Confidence in Rondo is growing
Rajon Rondo’s topsy-turvy season continues, as he followed his triple-double Sunday with two modest games in which he had a combined 14 points and 20 assists. One constant, however, is Doc Rivers’s trust in Rondo’s ability to run the offense.
After Sunday’s victory over the Knicks, the Celtics coach acknowledged that he is encouraging Rondo to take more control of the play calling.
Rondo has clashed with Rivers over the years regarding the offense, and there have been reports that the two have clashed even more this season. But Rivers said his trust in Rondo is a testament to their improving relationship and Rondo’s maturity.
“I don’t look at his numbers, I look at the way,’’ Rivers said. “He’s starting to make calls. There’s no guy on the floor who should know how it should be run better than the point guard.
“And if he has a feel for your team, then I’d rather have him make the call. That’s why you saw [Sunday] he would look at me and say, ‘I don’t know what to call,’ and then you give him a call, but it’s sensational when he doesn’t look.’’
Rivers has never before entrusted a point guard with control of the offense in his 13-year coaching career.
“Rondo is the only one, he really is, in all the years I’ve coached,’’ said Rivers, “and the reason you give it to him is he is the smartest one.
“He’s the smartest point guard I’ve ever been around, and he deserves it. He knows the playbook.
“We talk about the playbook. He knows it. He knows plays from three years ago. In that way, he’s a brilliant player.’’
Rivers recalls emphasizing to Rondo that his responsibility in the success of the team has increased as his skills and decision-making have improved.
“It’s his team, and I tell him that every time: ‘It’s your team,’ ’’ Rivers said. “We’re all in this together, but it’s just great when he takes over like that. And he has a conscious clock.’’
Rondo, who is second in the NBA in assists behind Phoenix’s Steve Nash, feels capable of handling the play-calling duties.
“You guys may just see it now, but I’ve been calling a lot of plays, and Doc and I have been on the same page for a couple of years now,” said Rondo, who is averaging 11.5 points and 13.3 assists in his past four games.
“Each year, obviously, we get more confident and our chemistry grows, but I’ve been calling my plays for a long time and it seems to work out for both of us. That’s an honor.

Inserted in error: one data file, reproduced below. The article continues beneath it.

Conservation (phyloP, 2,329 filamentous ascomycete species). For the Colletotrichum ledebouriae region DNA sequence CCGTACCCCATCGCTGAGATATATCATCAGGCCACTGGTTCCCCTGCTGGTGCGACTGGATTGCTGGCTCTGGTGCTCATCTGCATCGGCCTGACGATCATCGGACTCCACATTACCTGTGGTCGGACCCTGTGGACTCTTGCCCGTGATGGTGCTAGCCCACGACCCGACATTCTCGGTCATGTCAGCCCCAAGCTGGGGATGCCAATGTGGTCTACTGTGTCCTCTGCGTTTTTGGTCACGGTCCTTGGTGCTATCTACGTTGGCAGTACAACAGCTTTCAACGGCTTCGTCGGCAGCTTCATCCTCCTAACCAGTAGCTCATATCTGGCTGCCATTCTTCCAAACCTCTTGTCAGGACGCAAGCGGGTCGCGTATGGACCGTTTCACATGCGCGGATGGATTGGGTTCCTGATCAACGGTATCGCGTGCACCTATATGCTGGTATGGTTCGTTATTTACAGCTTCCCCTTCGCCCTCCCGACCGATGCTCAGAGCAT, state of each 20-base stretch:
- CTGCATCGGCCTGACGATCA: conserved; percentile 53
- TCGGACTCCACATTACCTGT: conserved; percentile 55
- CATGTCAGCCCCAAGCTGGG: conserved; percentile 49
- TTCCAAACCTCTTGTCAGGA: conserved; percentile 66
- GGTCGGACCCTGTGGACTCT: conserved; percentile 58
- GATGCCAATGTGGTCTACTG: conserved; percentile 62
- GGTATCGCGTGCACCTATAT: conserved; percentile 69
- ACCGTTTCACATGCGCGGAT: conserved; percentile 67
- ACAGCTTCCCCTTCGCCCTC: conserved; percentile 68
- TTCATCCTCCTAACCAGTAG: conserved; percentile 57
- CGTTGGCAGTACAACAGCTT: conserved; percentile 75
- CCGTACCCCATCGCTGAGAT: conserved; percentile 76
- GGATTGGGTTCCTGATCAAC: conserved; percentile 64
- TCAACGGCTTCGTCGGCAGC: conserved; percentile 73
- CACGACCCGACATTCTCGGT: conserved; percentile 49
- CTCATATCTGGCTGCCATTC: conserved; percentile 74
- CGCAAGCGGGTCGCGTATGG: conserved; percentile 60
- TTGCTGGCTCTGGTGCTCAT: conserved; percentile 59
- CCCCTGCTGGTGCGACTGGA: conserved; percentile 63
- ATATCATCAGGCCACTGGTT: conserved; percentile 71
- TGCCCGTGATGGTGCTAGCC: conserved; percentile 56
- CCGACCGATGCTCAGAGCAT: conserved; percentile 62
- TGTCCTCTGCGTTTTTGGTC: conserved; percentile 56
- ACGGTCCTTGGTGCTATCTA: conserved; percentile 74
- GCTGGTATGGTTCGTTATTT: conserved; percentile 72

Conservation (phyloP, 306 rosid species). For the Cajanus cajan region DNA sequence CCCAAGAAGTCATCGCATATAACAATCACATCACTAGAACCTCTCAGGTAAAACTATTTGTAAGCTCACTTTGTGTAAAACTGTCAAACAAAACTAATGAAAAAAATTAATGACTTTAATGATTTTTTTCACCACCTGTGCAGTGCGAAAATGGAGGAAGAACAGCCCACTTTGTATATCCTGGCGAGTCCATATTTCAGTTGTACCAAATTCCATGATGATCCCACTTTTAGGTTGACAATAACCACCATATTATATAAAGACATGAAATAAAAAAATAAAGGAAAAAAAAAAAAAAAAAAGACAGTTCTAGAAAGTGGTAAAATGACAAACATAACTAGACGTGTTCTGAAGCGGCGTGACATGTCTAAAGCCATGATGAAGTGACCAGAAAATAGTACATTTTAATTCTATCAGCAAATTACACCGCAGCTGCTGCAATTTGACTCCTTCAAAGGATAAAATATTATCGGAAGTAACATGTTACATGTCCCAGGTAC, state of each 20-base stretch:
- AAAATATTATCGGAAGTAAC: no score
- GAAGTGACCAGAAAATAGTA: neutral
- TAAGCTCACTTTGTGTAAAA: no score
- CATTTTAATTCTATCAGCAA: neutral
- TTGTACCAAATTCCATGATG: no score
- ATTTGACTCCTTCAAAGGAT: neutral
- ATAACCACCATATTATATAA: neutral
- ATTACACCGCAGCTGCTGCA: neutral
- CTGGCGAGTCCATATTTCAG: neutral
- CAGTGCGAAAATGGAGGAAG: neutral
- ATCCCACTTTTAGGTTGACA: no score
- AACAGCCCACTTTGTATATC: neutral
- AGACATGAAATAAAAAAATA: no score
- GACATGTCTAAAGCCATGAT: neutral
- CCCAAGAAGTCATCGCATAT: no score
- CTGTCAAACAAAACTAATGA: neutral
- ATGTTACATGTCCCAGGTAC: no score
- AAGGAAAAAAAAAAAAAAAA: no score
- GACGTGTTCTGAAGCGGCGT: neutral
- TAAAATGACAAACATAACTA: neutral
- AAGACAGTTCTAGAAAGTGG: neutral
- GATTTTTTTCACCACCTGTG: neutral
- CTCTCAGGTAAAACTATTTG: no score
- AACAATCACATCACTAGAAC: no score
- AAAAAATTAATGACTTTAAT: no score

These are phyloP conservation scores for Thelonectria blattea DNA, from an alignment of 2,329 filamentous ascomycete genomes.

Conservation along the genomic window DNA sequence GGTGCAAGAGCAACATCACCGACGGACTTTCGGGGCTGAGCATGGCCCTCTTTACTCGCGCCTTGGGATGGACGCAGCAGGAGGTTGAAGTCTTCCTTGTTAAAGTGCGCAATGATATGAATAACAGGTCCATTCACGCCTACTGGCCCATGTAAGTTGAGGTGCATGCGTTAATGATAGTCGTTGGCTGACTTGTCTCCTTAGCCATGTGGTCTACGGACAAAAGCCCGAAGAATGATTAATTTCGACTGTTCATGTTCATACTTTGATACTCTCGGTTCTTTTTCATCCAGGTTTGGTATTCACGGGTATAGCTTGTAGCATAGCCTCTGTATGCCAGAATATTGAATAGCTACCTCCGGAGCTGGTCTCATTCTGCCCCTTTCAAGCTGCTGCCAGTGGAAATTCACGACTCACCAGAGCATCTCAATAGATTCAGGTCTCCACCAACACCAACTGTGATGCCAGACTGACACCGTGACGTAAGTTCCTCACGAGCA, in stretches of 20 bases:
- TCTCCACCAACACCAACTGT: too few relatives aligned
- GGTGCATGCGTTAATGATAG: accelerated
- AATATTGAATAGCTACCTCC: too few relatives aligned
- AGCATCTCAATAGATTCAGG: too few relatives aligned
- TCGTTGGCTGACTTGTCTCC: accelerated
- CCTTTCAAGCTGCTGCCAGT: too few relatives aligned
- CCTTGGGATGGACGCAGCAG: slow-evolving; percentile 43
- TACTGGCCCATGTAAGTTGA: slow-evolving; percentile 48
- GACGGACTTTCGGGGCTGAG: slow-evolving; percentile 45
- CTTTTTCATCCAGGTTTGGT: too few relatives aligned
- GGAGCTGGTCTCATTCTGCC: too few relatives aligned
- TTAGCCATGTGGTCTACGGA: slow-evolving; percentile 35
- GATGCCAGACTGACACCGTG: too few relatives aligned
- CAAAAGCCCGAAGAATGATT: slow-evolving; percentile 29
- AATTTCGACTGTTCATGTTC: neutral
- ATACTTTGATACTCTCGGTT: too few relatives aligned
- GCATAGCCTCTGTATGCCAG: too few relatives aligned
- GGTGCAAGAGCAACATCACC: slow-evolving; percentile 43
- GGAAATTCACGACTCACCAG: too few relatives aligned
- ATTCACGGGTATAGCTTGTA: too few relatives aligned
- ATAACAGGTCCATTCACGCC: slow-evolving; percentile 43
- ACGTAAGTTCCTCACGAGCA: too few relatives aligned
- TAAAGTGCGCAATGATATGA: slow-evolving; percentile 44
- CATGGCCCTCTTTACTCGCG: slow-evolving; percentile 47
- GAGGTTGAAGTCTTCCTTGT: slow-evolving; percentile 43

“I think I have earned his respect.’’
Bass works on ‘D’
Defense was not associated with Brandon Bass when he was acquired by the Celtics in December. He was considered a tough guy who could rebound and shoot from the perimeter, but his reputation was more for his offense.
He has blended into the Celtics system well, and Rivers said Bass is working hard on the defensive end individually but needs to make more adjustments team-wise. His athleticism makes for positive matchups, and he said he has learned immensely from Kevin Garnett, one of the league’s top defenders.
“We’ve been doing just a whole lot of talking, a whole lot of communicating out there,’’ Bass said. “Everything has been working out for us. They demand so much talk here, and I think it starts with KG and I think it has helped us out as a team defensively.
“My coaches in the past have always been about defense, but this team here, the coaches and Hall of Famers really put big emphasis on defense, and I just think it makes it easier for it to trickle down to the players. And that’s what you’ve been seeing.’’
In Orlando, Bass played alongside Dwight Howard, also one of the league’s premier defenders because of his athleticism.
“They’re two different players,’’ Bass said. “Dwight is different, to be so athletic to block shots, but KG is a great defensive mind.
“That’s what I would want versus athleticism, because that goes away at some point. I want to have that great defensive mind I think could help a team, and that’s what KG has and it’s good to have that behind me.’’
Gary Washburn can be reached at firstname.lastname@example.org.